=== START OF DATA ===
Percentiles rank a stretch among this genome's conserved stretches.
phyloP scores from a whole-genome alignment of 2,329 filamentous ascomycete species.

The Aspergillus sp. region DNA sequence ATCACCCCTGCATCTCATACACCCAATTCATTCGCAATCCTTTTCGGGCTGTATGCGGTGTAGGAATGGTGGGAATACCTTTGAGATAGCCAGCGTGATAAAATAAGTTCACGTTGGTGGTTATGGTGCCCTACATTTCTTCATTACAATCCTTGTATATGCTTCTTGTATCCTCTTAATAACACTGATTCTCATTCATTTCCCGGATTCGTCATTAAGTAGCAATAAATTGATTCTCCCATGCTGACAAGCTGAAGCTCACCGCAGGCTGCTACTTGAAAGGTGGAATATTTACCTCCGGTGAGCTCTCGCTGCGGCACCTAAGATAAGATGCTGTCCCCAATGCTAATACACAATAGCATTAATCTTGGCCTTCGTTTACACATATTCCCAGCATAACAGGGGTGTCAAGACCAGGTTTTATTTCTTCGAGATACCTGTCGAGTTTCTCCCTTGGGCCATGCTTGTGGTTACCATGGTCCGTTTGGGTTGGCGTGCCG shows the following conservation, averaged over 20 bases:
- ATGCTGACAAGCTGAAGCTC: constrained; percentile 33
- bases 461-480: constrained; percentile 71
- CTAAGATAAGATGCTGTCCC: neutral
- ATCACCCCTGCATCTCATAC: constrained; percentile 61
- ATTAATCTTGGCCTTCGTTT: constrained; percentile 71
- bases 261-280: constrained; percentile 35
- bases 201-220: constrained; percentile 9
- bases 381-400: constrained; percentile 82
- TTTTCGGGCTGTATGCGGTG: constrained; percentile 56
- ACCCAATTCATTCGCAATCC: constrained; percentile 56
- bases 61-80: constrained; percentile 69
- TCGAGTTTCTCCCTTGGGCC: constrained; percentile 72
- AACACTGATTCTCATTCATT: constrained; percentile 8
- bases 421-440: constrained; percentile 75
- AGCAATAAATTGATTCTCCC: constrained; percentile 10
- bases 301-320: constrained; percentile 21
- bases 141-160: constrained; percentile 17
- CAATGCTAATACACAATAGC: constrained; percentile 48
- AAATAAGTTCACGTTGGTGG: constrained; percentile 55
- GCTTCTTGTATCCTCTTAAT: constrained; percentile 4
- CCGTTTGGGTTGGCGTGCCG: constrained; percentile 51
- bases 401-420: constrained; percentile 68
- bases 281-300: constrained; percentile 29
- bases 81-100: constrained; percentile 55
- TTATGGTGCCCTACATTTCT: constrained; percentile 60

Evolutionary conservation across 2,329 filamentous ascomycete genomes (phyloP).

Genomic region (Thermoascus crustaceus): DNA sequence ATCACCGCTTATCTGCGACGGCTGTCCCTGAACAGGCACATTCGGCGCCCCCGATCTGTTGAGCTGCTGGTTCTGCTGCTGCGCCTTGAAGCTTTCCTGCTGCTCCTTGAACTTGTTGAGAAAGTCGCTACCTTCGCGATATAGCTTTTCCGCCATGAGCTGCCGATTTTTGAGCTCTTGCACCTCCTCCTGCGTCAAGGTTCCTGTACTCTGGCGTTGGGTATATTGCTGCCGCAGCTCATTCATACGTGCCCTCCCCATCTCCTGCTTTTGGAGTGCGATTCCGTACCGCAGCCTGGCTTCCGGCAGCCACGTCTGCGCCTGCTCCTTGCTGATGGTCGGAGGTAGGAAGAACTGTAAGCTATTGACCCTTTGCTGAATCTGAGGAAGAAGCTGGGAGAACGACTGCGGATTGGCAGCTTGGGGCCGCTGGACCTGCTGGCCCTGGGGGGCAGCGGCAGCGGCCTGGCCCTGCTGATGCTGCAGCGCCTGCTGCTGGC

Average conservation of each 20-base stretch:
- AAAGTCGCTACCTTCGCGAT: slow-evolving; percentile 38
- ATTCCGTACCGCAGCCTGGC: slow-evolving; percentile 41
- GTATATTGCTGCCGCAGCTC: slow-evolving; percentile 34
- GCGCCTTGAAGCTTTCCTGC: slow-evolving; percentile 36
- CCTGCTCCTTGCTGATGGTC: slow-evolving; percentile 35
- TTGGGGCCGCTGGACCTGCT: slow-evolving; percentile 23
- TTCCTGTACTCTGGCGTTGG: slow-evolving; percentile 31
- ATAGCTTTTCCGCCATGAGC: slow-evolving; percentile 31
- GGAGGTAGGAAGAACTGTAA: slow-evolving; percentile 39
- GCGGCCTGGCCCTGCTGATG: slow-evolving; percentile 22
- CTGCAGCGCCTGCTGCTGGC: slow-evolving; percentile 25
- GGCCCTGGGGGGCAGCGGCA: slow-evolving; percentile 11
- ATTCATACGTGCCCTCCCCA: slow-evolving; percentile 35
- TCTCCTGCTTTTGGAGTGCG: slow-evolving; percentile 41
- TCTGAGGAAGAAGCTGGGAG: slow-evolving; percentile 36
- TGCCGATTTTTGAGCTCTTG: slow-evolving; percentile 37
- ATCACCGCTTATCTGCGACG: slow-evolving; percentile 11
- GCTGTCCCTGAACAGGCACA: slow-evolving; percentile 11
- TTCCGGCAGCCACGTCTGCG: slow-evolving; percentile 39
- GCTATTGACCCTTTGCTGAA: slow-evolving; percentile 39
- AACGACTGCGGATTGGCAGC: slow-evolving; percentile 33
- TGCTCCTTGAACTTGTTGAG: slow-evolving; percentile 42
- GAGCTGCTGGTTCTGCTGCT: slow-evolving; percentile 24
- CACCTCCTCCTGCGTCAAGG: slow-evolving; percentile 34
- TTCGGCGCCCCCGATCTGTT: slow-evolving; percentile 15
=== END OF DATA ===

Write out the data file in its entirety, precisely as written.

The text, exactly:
Percentiles rank a stretch among this genome's conserved stretches.
phyloP scores from a whole-genome alignment of 2,329 filamentous ascomycete species.

The Aspergillus sp. region DNA sequence ATCACCCCTGCATCTCATACACCCAATTCATTCGCAATCCTTTTCGGGCTGTATGCGGTGTAGGAATGGTGGGAATACCTTTGAGATAGCCAGCGTGATAAAATAAGTTCACGTTGGTGGTTATGGTGCCCTACATTTCTTCATTACAATCCTTGTATATGCTTCTTGTATCCTCTTAATAACACTGATTCTCATTCATTTCCCGGATTCGTCATTAAGTAGCAATAAATTGATTCTCCCATGCTGACAAGCTGAAGCTCACCGCAGGCTGCTACTTGAAAGGTGGAATATTTACCTCCGGTGAGCTCTCGCTGCGGCACCTAAGATAAGATGCTGTCCCCAATGCTAATACACAATAGCATTAATCTTGGCCTTCGTTTACACATATTCCCAGCATAACAGGGGTGTCAAGACCAGGTTTTATTTCTTCGAGATACCTGTCGAGTTTCTCCCTTGGGCCATGCTTGTGGTTACCATGGTCCGTTTGGGTTGGCGTGCCG shows the following conservation, averaged over 20 bases:
- ATGCTGACAAGCTGAAGCTC: constrained; percentile 33
- bases 461-480: constrained; percentile 71
- CTAAGATAAGATGCTGTCCC: neutral
- ATCACCCCTGCATCTCATAC: constrained; percentile 61
- ATTAATCTTGGCCTTCGTTT: constrained; percentile 71
- bases 261-280: constrained; percentile 35
- bases 201-220: constrained; percentile 9
- bases 381-400: constrained; percentile 82
- TTTTCGGGCTGTATGCGGTG: constrained; percentile 56
- ACCCAATTCATTCGCAATCC: constrained; percentile 56
- bases 61-80: constrained; percentile 69
- TCGAGTTTCTCCCTTGGGCC: constrained; percentile 72
- AACACTGATTCTCATTCATT: constrained; percentile 8
- bases 421-440: constrained; percentile 75
- AGCAATAAATTGATTCTCCC: constrained; percentile 10
- bases 301-320: constrained; percentile 21
- bases 141-160: constrained; percentile 17
- CAATGCTAATACACAATAGC: constrained; percentile 48
- AAATAAGTTCACGTTGGTGG: constrained; percentile 55
- GCTTCTTGTATCCTCTTAAT: constrained; percentile 4
- CCGTTTGGGTTGGCGTGCCG: constrained; percentile 51
- bases 401-420: constrained; percentile 68
- bases 281-300: constrained; percentile 29
- bases 81-100: constrained; percentile 55
- TTATGGTGCCCTACATTTCT: constrained; percentile 60

Evolutionary conservation across 2,329 filamentous ascomycete genomes (phyloP).

Genomic region (Thermoascus crustaceus): DNA sequence ATCACCGCTTATCTGCGACGGCTGTCCCTGAACAGGCACATTCGGCGCCCCCGATCTGTTGAGCTGCTGGTTCTGCTGCTGCGCCTTGAAGCTTTCCTGCTGCTCCTTGAACTTGTTGAGAAAGTCGCTACCTTCGCGATATAGCTTTTCCGCCATGAGCTGCCGATTTTTGAGCTCTTGCACCTCCTCCTGCGTCAAGGTTCCTGTACTCTGGCGTTGGGTATATTGCTGCCGCAGCTCATTCATACGTGCCCTCCCCATCTCCTGCTTTTGGAGTGCGATTCCGTACCGCAGCCTGGCTTCCGGCAGCCACGTCTGCGCCTGCTCCTTGCTGATGGTCGGAGGTAGGAAGAACTGTAAGCTATTGACCCTTTGCTGAATCTGAGGAAGAAGCTGGGAGAACGACTGCGGATTGGCAGCTTGGGGCCGCTGGACCTGCTGGCCCTGGGGGGCAGCGGCAGCGGCCTGGCCCTGCTGATGCTGCAGCGCCTGCTGCTGGC

Average conservation of each 20-base stretch:
- AAAGTCGCTACCTTCGCGAT: slow-evolving; percentile 38
- ATTCCGTACCGCAGCCTGGC: slow-evolving; percentile 41
- GTATATTGCTGCCGCAGCTC: slow-evolving; percentile 34
- GCGCCTTGAAGCTTTCCTGC: slow-evolving; percentile 36
- CCTGCTCCTTGCTGATGGTC: slow-evolving; percentile 35
- TTGGGGCCGCTGGACCTGCT: slow-evolving; percentile 23
- TTCCTGTACTCTGGCGTTGG: slow-evolving; percentile 31
- ATAGCTTTTCCGCCATGAGC: slow-evolving; percentile 31
- GGAGGTAGGAAGAACTGTAA: slow-evolving; percentile 39
- GCGGCCTGGCCCTGCTGATG: slow-evolving; percentile 22
- CTGCAGCGCCTGCTGCTGGC: slow-evolving; percentile 25
- GGCCCTGGGGGGCAGCGGCA: slow-evolving; percentile 11
- ATTCATACGTGCCCTCCCCA: slow-evolving; percentile 35
- TCTCCTGCTTTTGGAGTGCG: slow-evolving; percentile 41
- TCTGAGGAAGAAGCTGGGAG: slow-evolving; percentile 36
- TGCCGATTTTTGAGCTCTTG: slow-evolving; percentile 37
- ATCACCGCTTATCTGCGACG: slow-evolving; percentile 11
- GCTGTCCCTGAACAGGCACA: slow-evolving; percentile 11
- TTCCGGCAGCCACGTCTGCG: slow-evolving; percentile 39
- GCTATTGACCCTTTGCTGAA: slow-evolving; percentile 39
- AACGACTGCGGATTGGCAGC: slow-evolving; percentile 33
- TGCTCCTTGAACTTGTTGAG: slow-evolving; percentile 42
- GAGCTGCTGGTTCTGCTGCT: slow-evolving; percentile 24
- CACCTCCTCCTGCGTCAAGG: slow-evolving; percentile 34
- TTCGGCGCCCCCGATCTGTT: slow-evolving; percentile 15